A West Coast port strike, which could happen as early as 5 p.m. PT on July 1 if dockworkers and port management don’t reach an agreement, could cost the U.S. economy up to $2.5 billion per day, according to a study commissioned by the National Retail Federation (NRF) and the National Association of Manufacturers (NAM).
In the study, economists at the Interindustry Forecasting Project at the University of Maryland found that the economic repercussions of a port closure would grow with time.
“Any supply chain disruption, whether it’s a port slowdown or outright stoppage, would cripple international trade, stymie supply chains and hurt domestic employment and consumer spending,” said NRF President and CEO Matthew Shay in a prepared statement. “For retailers and their customers, a port closure would mean a delay in back-to-school and holiday shipments that could significantly drive up consumer prices.”
For instance, the study stated that a five-day stoppage would reduce GDP $1.9 billion a day, disrupt 73,000 jobs and cost the average household $81 in purchasing power. A 10-day stoppage would increase those numbers ($2.1 billion per day in GDP reduction; 169,000 jobs affected, $170 in lost purchasing power), and a 20-day stoppage yet still more ($2.5 billion GDP impact; 405,000 jobs affected; $366 in lost purchasing power).
It’s expected that negotiations between the International Longshore and Warehouse Union – representing 13,600 dockworkers from San Diego to Bellingham, Wash. – and the Pacific Maritime Association will continue past the Monday deadline, with little disruption to port operations.
Even so, just the threat of a shutdown is having a major impact. Jonathan Gold, the NRF’s vice president of supply chain and customs policy, said many NRF members have been bringing in product early to West Coast ports as a hedge against a possible strike, leading to upticks in volume that have led to congestion and other issues. “They’ve been planning since late last year with their supply chains, based on the uncertainty,” Gold said. “They want to make sure that product gets to market when it’s supposed to.”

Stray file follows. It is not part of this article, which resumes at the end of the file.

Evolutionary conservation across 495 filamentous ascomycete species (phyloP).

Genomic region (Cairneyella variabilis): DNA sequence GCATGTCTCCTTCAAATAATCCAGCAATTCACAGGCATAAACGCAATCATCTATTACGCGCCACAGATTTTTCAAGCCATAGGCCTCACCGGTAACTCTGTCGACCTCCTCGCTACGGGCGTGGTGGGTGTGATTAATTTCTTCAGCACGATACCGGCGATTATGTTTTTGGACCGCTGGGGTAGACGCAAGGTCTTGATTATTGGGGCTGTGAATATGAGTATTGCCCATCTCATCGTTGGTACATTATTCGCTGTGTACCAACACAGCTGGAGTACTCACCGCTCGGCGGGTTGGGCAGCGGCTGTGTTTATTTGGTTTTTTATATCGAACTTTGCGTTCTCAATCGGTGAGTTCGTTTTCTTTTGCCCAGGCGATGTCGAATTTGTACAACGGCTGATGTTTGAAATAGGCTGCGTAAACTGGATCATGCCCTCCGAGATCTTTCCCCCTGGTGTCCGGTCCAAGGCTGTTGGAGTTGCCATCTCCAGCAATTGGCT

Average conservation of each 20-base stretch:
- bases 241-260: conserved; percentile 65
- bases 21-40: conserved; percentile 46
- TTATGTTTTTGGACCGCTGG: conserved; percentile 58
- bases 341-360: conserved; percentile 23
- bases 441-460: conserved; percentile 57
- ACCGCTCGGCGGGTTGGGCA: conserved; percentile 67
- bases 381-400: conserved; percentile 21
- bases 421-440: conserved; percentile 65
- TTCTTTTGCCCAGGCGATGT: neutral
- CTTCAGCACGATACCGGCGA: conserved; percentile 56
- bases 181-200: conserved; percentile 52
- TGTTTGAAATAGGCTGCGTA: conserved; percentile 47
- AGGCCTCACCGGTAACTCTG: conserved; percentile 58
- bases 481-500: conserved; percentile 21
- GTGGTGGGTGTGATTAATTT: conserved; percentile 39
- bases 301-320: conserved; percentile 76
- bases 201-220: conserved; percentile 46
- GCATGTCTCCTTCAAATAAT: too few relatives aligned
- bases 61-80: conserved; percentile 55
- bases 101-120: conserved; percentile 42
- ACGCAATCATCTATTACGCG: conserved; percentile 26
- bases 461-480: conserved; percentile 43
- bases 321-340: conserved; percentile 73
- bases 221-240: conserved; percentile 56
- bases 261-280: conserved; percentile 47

The affected ports handle 44% of the container cargo traffic into and out of the United States. According to trade data from the U.S. Census Bureau, West Coast ports handled cargo worth $892 billion in 2013.
John Haber, founder and CEO of shipping and logistics optimization provider Spend Management Experts, said the timing of the strike would be especially bad for retailers who are gearing up now for the back to school shopping season.
Haber said shippers are hoping they don’t see a repeat of the last major West Coast port disruption in 2002, which locked out dockworkers for 10 days and cost the economy several billion dollars, according to NRF and NAM.
“The inventory sat around for 10 days, and there was a massive trickle-down effect from so much volume coming in and no capacity to process it in time to get onto shelves,” Haber said. “Any delays in that process mean that companies are not selling product.”
Eric Souza, director of global forwarding marketing for United Parcel Service, said there was no “one size fits all” contingency plan to deal with the threat of a port strike, as each customer’s business model and needs are different. He said UPS will do all it can to ensure as little slowdown or disruption in service as possible, and that its Customs Brokerage can handle increased entry volume due to changes in port of entry.
“UPS started discussions with customers early this year to understand their needs and has maintained communications with our ocean freight customers and ocean carriers as negotiations have been underway,” Souza said. “Some customers accelerated shipments to build inventories before July, while others evaluated alternate ports, planned air freight for critical orders or are not taking any action.”